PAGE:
Introducing inkjet-printed disposable lasers
Inkjet printers can be adapted to a whole host of uses outside the office. Now, they've been used to quickly and easily print laser components for only a few cents. Belinda Smith reports.
The humble inkjet printer can create organic laser components so cheaply, easily and efficiently, the parts can be swapped out like disposable razor blades.
Researchers from France and Hungary, led by Paris 13 University's Oussama Mhibik, mixed commercially available dyes and inks and printed them onto clear quartz panels. These "lasing capsules" produced a tunable beam from yellow to deep red.
The beauty of an inkjet printer, says senior study author Sébastien Sanaur from Mines Saint-Etienne, is "you print where you want, when you want, without wasting raw materials". Nor does it require special protective equipment, such as masks, it can be done at room temperature and can also print onto flexible materials.
Lasers are fairly simple gadgets, comprising an input light source, usually called the "pump source", a "gain medium" which, among other things, changes the light's wavelength and produces the characteristic narrow, single-colour beam, and an "optical resonator" usually consisting of at least two mirrors to bounce the beam back and forth.
In organic lasers, the gain medium is made of a carbon-based material. While they're less common than inorganic lasers – which include lasers in optical computer mice and CD/DVD players – they can cover a wide range of wavelengths.
The drawback is they degrade relatively quickly. But what if they were so cheap and quick to make they could be tossed out after each use?
Mhibik, Sanaur and colleagues rose to the challenge with an unlikely weapon: an inkjet printer.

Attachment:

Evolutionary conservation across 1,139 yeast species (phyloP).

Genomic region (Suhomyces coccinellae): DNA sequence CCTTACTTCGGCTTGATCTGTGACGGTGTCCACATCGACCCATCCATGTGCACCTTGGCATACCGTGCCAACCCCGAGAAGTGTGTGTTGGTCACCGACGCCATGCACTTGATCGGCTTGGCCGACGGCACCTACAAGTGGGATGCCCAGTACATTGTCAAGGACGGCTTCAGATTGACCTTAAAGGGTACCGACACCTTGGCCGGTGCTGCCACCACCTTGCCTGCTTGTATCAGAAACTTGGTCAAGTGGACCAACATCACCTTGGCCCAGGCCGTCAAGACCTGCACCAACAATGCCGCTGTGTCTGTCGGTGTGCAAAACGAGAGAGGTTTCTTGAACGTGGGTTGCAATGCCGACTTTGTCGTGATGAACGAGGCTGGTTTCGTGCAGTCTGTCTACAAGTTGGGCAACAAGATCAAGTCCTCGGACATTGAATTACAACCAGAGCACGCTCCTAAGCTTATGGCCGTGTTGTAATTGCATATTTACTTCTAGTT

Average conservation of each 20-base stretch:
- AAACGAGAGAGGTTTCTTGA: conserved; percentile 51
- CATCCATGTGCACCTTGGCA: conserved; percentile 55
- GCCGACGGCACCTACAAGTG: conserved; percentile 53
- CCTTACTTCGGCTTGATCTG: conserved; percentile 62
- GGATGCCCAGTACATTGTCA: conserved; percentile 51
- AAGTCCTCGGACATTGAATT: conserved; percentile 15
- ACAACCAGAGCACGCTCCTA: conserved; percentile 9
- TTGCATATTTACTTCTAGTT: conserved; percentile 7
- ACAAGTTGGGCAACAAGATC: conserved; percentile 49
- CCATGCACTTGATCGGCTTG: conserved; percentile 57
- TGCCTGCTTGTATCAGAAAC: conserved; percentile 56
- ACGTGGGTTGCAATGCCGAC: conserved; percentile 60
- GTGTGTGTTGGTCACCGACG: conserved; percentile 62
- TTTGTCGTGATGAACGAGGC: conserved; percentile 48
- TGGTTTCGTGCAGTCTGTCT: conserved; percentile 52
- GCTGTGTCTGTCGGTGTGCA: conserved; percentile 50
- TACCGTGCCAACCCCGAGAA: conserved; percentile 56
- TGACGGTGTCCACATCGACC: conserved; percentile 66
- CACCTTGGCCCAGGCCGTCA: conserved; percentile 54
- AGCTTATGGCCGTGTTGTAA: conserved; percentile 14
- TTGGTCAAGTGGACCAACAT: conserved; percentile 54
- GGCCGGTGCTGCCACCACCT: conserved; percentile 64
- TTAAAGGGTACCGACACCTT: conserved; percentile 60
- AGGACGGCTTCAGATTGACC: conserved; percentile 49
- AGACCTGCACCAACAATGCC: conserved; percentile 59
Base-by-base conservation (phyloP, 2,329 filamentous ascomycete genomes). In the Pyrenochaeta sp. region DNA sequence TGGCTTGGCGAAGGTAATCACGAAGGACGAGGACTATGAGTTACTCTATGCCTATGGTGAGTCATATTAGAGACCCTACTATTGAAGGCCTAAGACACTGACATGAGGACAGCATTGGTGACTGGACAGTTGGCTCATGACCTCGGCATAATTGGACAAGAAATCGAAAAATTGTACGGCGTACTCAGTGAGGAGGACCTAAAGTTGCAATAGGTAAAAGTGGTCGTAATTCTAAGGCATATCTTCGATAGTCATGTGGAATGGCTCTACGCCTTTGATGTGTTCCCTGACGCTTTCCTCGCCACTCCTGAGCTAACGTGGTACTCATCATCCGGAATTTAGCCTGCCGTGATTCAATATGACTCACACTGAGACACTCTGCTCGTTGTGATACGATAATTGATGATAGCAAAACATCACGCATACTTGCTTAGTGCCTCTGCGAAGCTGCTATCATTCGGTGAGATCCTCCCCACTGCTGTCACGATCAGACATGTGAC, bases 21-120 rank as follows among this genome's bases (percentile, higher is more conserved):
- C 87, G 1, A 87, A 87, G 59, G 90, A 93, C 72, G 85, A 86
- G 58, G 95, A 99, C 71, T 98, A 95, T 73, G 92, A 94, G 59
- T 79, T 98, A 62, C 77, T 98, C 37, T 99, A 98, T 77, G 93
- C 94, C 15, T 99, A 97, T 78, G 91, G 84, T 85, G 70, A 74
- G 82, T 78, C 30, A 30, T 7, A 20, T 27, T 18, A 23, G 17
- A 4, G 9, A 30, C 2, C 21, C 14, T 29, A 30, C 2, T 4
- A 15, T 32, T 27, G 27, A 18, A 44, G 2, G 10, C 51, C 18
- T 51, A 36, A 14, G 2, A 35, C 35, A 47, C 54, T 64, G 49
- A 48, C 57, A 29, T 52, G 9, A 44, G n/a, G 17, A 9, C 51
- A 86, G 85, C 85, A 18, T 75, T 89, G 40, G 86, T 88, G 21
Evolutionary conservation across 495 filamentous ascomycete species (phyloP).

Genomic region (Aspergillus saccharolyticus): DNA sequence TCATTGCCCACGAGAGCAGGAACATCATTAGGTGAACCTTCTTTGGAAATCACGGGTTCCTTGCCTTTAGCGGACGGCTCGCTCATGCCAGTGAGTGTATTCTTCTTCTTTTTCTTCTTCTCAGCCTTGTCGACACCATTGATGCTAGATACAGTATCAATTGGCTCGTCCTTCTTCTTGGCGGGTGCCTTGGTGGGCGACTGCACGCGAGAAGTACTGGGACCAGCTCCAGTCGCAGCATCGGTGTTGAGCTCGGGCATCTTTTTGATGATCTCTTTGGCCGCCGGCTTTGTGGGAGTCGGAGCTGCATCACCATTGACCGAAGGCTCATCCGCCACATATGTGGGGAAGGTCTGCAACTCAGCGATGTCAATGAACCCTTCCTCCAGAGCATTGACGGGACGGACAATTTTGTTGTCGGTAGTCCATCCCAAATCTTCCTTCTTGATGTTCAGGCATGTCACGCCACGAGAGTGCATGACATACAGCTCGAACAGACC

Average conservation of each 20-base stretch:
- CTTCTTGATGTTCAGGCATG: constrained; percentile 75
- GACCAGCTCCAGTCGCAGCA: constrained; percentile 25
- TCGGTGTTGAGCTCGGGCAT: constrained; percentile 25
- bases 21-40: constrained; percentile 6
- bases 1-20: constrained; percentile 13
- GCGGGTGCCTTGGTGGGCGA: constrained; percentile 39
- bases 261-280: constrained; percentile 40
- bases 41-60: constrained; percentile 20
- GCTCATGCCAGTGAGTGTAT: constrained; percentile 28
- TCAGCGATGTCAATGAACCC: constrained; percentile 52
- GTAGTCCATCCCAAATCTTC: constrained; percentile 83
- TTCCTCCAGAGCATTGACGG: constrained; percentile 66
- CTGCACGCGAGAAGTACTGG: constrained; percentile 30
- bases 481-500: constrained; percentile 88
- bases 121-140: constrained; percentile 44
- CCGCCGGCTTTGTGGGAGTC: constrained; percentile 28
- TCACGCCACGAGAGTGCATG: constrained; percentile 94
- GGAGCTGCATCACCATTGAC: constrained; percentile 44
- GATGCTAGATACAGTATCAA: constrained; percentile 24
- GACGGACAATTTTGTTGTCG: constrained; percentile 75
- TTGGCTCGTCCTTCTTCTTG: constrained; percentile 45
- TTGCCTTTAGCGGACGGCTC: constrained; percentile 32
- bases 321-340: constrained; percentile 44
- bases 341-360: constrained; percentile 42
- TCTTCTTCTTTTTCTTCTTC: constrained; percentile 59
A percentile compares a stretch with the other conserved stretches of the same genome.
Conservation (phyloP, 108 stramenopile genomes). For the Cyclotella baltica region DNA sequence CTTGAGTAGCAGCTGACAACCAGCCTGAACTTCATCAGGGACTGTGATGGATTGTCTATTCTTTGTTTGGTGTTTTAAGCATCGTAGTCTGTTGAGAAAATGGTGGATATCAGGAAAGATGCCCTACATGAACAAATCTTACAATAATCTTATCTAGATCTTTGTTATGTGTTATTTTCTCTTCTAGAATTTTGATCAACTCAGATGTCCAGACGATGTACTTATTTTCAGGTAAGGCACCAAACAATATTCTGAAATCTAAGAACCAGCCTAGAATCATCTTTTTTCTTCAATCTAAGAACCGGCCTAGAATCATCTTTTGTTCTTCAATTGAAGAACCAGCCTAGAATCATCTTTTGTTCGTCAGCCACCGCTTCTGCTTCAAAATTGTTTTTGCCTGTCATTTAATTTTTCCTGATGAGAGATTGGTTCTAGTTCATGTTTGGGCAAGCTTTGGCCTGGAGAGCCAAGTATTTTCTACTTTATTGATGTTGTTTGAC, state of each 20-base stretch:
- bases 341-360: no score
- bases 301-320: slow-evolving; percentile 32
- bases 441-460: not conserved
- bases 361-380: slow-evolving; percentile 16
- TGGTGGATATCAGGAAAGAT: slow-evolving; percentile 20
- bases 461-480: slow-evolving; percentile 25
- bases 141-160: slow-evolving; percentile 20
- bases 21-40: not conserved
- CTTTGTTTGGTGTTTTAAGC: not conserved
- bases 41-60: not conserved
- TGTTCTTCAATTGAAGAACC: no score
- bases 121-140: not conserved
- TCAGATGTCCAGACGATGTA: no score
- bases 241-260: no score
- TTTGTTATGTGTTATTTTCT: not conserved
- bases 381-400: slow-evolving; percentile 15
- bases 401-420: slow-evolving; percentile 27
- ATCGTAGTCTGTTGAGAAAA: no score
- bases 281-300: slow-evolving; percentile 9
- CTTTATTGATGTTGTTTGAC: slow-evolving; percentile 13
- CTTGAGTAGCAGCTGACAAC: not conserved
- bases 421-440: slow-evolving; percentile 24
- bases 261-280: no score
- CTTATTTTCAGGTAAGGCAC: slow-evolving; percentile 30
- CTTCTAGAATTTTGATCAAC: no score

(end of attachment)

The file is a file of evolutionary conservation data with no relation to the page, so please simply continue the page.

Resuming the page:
Inkjet printers work by squirting small jets of fluid onto a surface. Scientists use them to print electronic circuits and even living cells.
For their laser gain medium to work, the researchers knew they needed an ink that, when printed, would dry flat to ensure a light beam passing through isn't diverted. So they tested a variety of commercial inkjet inks and eventually found one that set smooth and flat.
The next step was to test various dyes which dictated the colour of the beam. The dye had to mix well with the ink, keep the nozzle clog-free, not splash when squirted and keep the ink's flatness when it dried.
Two laser dyes, which absorb green light while letting wavelengths either side to pass through, ticked the first three boxes.
What about the smoothness of the dried ink? To test this, 50-millimetre-squared patches were printed onto clear quartz. The researchers measured pockmarks and bumps of only 1.5 nanometres (or 1.5 billionths of a metre) on the dried ink's surface.
Each "lasing capsule" could be made for only a few cents each.
While their inkjet-printed laser produced yellow and red light, the researchers say other dyes could cover the blue and green parts to create a tunable laser across the whole visible light spectrum.
The work was published in the Journal of Applied Physics.